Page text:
From Illinois Policy

Consequences

Gov. Pritzker and the Democrats are taking a victory lap after what Gov. Pritzker calls, “One of the most ambitious and consequential legislative sessions in this state’s history.” And what Madigan calls “an extraordinarily productive session of the General Assembly. Simply historic.”

This session was one of the most consequential sessions in history. The negative consequences will be far reaching and long lasting.

Pritzker, Madigan, the rest of the Democrats, and many in the media define a ‘productive session’ as one where many bills are passed. Whether those bills help or hurt families, or reform government makes no difference in this definition.

Thus, passing a constitutional amendment to give politicians the power to tax incomes at unlimited rates, doubling the gas tax, mandating a statewide $15 minimum wage, raising license plate fees, increasing cigarette and vaping tax, and a new tax on parking garages adds up to productivity in their telling. Not the disaster that it is.

The General Assembly was so productive at passing tax hikes, that they even blew past the regular session deadline on May 31st so they could pass more taxes. Their productivity couldn’t even be slowed by Memorial Day. While you were offering your remembrance and spending time with your family, they were hiking taxes.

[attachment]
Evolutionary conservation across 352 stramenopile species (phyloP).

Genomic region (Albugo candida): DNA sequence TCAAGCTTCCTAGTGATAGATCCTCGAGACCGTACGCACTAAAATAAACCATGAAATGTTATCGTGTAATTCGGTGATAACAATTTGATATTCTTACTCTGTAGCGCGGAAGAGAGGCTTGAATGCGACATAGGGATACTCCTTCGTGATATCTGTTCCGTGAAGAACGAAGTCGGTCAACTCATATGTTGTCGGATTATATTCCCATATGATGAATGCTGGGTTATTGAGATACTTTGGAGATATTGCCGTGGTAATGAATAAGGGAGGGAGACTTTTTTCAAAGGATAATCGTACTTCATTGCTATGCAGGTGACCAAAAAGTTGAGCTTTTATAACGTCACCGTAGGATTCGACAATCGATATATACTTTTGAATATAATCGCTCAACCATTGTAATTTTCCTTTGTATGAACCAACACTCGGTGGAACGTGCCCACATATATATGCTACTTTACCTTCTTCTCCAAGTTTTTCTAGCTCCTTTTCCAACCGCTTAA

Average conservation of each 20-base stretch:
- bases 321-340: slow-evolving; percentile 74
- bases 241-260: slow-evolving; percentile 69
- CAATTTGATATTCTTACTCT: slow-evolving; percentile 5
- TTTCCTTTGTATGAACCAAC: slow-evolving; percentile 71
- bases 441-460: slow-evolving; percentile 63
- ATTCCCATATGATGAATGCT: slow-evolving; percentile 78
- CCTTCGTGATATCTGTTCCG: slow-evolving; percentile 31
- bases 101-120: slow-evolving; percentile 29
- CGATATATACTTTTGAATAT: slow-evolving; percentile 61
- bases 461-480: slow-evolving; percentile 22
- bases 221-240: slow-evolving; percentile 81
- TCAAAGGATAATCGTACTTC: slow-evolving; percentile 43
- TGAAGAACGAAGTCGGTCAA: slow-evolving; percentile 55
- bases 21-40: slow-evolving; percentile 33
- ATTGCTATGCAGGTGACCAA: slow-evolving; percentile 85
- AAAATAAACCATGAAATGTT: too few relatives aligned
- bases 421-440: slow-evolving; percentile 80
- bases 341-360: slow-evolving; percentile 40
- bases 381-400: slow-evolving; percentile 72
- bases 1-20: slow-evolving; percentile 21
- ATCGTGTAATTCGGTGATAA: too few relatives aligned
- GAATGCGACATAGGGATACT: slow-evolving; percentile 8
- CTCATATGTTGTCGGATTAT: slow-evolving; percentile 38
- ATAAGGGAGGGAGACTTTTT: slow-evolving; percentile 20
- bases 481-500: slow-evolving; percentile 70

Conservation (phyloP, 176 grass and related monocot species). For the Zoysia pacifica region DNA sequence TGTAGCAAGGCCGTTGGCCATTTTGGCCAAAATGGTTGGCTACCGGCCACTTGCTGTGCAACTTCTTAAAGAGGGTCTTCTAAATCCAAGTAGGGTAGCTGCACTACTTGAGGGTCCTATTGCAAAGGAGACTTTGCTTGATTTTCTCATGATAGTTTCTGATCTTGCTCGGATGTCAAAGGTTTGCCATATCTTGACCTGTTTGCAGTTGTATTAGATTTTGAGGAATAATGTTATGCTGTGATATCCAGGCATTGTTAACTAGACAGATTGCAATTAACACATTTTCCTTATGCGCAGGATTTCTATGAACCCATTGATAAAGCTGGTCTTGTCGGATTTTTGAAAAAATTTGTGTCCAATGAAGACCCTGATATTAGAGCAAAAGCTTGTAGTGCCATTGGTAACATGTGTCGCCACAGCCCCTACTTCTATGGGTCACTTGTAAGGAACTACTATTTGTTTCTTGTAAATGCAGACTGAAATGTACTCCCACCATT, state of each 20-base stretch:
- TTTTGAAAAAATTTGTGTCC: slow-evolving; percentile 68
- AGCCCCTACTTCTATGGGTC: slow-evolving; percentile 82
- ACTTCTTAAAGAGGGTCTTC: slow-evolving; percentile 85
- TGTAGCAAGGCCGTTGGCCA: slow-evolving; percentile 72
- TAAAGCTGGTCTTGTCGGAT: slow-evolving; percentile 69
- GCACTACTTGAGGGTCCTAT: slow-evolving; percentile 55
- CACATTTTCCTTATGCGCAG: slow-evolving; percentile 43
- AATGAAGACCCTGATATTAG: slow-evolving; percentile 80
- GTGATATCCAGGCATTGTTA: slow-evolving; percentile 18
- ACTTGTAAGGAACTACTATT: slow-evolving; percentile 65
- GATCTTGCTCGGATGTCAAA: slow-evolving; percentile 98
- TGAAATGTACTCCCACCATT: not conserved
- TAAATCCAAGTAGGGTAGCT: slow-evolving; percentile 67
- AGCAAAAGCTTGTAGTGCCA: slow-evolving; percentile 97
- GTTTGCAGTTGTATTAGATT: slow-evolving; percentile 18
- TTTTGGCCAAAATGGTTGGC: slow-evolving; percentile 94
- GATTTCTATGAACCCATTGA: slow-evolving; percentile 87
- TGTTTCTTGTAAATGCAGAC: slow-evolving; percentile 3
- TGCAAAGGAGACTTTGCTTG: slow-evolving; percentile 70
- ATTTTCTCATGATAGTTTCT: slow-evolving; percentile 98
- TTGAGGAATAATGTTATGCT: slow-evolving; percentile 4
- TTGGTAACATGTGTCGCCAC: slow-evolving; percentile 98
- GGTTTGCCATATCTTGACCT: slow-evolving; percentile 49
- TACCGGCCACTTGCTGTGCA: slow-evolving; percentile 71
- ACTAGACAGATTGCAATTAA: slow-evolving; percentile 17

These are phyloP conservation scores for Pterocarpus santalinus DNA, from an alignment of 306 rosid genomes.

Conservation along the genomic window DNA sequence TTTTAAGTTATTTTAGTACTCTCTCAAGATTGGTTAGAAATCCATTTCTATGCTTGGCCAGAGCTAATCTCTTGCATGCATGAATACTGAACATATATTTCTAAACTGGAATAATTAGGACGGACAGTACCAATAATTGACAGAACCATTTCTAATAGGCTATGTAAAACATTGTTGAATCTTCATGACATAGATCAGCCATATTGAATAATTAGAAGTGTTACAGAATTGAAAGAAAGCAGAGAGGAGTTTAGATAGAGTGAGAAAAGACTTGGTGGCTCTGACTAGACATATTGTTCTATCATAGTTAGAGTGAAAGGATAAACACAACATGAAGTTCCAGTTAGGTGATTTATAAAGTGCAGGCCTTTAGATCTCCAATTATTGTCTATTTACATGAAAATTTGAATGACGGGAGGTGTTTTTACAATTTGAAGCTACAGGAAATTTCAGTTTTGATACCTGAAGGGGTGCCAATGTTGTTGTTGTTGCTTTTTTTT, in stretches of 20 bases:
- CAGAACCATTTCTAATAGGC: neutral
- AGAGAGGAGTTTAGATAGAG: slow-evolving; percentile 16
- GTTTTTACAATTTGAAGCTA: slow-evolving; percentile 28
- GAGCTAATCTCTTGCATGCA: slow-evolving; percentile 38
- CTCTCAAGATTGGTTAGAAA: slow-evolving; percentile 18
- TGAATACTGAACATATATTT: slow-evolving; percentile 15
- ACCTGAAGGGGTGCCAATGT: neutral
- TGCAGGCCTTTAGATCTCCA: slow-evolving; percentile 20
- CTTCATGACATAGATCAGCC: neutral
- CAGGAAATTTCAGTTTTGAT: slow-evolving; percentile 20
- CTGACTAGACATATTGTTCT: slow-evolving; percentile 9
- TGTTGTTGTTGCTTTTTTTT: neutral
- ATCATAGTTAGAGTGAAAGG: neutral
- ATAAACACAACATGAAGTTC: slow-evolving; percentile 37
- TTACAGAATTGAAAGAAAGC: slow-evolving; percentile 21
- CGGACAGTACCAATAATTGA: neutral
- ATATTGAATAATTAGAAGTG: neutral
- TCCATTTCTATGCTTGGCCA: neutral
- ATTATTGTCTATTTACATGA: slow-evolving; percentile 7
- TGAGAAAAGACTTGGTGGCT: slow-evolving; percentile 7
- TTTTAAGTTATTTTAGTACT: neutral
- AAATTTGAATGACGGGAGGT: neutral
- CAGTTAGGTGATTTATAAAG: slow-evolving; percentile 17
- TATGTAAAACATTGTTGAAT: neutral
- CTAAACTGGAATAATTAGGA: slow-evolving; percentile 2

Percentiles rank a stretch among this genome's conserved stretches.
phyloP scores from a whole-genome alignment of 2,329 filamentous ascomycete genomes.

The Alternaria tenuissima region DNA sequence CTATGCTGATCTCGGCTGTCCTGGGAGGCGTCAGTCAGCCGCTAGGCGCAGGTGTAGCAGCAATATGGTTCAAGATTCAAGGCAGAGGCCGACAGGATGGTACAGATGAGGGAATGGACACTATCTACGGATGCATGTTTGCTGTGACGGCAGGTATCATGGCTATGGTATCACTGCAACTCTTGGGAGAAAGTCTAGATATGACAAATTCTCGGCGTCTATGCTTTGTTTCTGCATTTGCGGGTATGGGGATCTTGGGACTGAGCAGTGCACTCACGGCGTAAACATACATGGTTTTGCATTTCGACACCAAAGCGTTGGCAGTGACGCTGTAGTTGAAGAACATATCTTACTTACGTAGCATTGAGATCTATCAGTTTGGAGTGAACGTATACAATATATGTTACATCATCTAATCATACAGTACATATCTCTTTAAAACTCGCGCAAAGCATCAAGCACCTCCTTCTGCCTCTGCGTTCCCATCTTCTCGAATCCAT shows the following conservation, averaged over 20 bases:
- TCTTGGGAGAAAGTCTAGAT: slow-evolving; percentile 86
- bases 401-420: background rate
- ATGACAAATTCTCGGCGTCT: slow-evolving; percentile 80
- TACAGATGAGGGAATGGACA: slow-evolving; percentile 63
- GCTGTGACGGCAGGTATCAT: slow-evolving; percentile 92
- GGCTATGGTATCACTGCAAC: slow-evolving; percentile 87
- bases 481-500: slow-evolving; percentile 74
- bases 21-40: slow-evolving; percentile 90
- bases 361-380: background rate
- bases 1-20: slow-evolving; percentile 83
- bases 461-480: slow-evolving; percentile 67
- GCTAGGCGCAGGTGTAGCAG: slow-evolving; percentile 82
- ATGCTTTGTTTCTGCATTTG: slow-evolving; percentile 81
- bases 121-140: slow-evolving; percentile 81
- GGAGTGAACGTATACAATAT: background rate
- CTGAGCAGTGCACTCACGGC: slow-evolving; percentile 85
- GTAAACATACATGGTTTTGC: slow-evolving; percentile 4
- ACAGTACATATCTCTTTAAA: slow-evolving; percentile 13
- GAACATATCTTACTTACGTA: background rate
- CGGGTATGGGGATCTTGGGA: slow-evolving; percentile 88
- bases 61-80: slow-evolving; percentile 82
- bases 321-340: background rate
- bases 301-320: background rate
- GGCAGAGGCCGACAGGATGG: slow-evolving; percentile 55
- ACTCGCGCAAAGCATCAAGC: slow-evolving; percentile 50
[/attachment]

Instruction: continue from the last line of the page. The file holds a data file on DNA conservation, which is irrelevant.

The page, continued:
It was surely a consequential session for the average Illinoisan who desperately deserves tax relief, yet Springfield continued increasing the tax burden on Illinois families who already are forced to pay the highest state and local taxes in the country.

An actual productive session to put Illinois on a path to fiscal solvency would have included pension reform, Medicaid reform, workers’ comp reform, and imposing spending caps.

The Democrats also expanded taxpayer funding of abortion up until the moment of birth and expect to generate revenue for all of Pritzker’s spending promises with the legalization of marijuana and sports betting as well as opening six new casinos.

Instead of tackling property tax relief head on by passing a 1% hard cap and consolidating or eliminating local units of government, the Democrats created a property tax task force. Which is rightfully raising skepticism as there has been task forces in the past and Illinois homeowners and business owners still pay the second highest property taxes in the nation.

One of the only highlights from session is the continuation of the tax credit scholarship program that provides low income families with the opportunity to escape their failing school district and send their children to a private school they otherwise could not afford. Gov. Pritzker had promised and campaigned on ending the program. But thanks to legislators like State Rep. Brad Halbrook (R-Shelbyville) and the sponsors of House Resolution 169 as well as families and private school educators organized by Empower Illinois who went to Springfield to share the stories and successes from the program with legislators, the program was not cut out of the budget.

With the close of session, the era of productivity has passed, now we enter a period of consequences. In the coming months, you’ll see your taxes and fees hiked on a range of issues, and if you don’t act, 2020 will bring a hike to your income taxes and the cycle will repeat.

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